How to trek safely in Nepal ?

Over the years I learnt often through my own hard experiences, the importance of safely trekking in Nepal as any instance can quickly turn into a life and death situation in remote regions.
Here are my safety tips while trekking in the Himalayas in Nepal:

  1. Many trails in Nepal have mules /donkeys as main transport vehicles. If you see mules/donkeys coming towards you,make sure you always give side on the safe end. Don’t ever stand on the edge of a cliff to let them pass. Mules/ donkeys will not hesitate to push you off the edge as they usually take the safest side in the trail!
  2. Use walking sticks (2 if possible). it helps ease your balance and in some tricky situations like crossing streams or on broken paths.Roads usually go from good to worse within a day of change in weather. Sticks are special help to your legs. You can find a pair at an affordable price in Thamel, Kathmandu.
  3. Ask fellow traveller who are coming from opposite directions on the status of the trails and where there could be potential difficulty in passing through.
  4. If you are alone or with only one companion, always tag along groups. This helps you when you chance upon a difficult situation when even small landslides, streams on paths cause you to walk carefully (often with the group’s guidance). Don’t hesitate to use your hands on difficult places.  They are most handy. Don’t forget them:)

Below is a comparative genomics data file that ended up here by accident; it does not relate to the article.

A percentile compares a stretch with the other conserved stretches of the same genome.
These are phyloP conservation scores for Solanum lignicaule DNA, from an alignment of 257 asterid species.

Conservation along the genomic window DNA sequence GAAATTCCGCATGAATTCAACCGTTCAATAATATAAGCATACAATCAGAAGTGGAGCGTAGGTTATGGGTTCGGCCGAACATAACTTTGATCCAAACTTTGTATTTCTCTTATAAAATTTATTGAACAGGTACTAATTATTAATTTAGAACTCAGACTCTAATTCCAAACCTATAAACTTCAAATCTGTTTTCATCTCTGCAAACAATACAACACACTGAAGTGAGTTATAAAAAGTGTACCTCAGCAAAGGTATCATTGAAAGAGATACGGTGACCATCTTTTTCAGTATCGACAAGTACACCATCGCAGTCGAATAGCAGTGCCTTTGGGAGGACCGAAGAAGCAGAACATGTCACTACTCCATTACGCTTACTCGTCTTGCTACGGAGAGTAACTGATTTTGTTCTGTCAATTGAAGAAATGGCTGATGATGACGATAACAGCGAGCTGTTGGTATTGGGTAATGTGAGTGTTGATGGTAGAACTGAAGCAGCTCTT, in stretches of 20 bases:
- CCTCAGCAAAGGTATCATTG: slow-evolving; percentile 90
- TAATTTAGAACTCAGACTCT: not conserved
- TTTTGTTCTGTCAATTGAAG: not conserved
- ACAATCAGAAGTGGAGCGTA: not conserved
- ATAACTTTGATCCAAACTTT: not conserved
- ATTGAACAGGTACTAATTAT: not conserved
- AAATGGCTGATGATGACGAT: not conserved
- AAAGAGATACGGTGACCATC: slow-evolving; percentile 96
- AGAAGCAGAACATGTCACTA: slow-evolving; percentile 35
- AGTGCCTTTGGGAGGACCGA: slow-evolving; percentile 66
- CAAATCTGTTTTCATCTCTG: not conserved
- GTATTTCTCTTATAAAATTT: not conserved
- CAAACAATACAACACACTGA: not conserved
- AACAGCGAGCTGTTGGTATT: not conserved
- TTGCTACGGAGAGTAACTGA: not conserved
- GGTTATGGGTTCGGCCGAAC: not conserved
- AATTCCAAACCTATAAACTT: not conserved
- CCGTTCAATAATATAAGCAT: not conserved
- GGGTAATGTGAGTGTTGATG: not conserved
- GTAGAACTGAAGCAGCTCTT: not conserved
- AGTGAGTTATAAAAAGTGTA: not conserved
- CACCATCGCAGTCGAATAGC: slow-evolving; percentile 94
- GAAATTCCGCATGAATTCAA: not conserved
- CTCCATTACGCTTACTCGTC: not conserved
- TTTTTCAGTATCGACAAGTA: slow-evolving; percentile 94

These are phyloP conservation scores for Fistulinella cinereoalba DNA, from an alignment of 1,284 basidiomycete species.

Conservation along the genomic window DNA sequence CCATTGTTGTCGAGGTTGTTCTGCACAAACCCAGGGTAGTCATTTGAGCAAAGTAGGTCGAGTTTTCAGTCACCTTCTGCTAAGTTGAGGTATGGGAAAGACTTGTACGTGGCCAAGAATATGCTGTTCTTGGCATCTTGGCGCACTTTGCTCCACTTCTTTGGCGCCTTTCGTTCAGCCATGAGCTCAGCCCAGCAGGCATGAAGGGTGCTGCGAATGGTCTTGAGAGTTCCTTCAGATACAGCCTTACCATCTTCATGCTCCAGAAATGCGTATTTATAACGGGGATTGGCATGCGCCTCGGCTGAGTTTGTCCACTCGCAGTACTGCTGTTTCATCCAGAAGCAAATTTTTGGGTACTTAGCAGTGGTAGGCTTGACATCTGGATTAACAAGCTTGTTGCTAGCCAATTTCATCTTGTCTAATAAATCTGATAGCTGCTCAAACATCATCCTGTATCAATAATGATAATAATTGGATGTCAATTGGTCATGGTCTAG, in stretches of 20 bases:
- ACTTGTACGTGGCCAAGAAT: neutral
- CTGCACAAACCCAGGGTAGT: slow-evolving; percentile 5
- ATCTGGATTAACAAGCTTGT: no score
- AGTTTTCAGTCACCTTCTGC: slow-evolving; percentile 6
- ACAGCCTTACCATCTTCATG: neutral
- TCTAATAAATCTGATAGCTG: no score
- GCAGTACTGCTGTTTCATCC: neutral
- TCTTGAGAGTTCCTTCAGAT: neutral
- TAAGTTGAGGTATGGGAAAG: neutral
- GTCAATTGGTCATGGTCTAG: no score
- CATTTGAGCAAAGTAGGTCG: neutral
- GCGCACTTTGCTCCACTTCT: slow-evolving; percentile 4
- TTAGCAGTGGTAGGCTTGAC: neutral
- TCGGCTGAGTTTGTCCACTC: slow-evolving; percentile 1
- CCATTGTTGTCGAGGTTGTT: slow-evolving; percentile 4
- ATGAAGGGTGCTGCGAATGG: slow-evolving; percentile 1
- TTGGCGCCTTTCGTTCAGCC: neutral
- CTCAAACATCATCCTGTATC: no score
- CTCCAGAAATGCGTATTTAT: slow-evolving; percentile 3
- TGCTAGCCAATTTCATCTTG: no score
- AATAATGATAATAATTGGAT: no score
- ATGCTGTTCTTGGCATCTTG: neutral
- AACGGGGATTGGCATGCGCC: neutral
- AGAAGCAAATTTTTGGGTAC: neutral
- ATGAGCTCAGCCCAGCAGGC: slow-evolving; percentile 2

5. Make sure your shoes are in good condition (carrying a super glue helps to glue in soles that might come off in these grueling walks). Water proof /resistant shoes are a good investment.
  6. In suspension bridges (you will run across plenty), don’t walk looking down deep into the gorge. It’s usually dizzying. Look straight ahead. if there are mules/donkeys crossing the bridge from the other direction, stop right there and go back! Let the mules/donkeys pass entirely before you step on to that bridge ! I told you so!
  7. Be extra careful walking downhill than uphill specially in cliffs. Slower is better. Sticks help a lot here. If you want to watch the scenery, stop and watch. I would warn you over watching the beautiful scenery around you while walking on a cliff trail.
  8. Watch your head! (when you are going to toilets, homestays, kitchens, gumbas as many of the traditional doors were built for people less than 6 feet (1.8 meters tall).
  9. If you are worried about the weather affecting your travel, I recommend you to carry a satellite phone as there are no reliable warning systems in many villages up behind the mountains. A solar charger is best as there is plenty of “strong” sunshine during the day. Most villages don’t get electricity during the day (in Manaslu region) and are unreliable then too.
  10. Always leave a day or two extra when you are trekking for more than a week or two. Most accidents happen because we are strapped for time and want to rush the trek which is dangerous in remote, high altitude regions.

Nepal is a heaven when it comes to traveling through pristine beauty of nature and soul warming beauty of the locals you meet on the way.

My warm wishes for your soul cleansing journey safely in the wonders of Nepal!

Travel Safely !

(If you have your travel tips, let me know. I will add them here).

Meanwhile you can also read some of my trekking diaries here.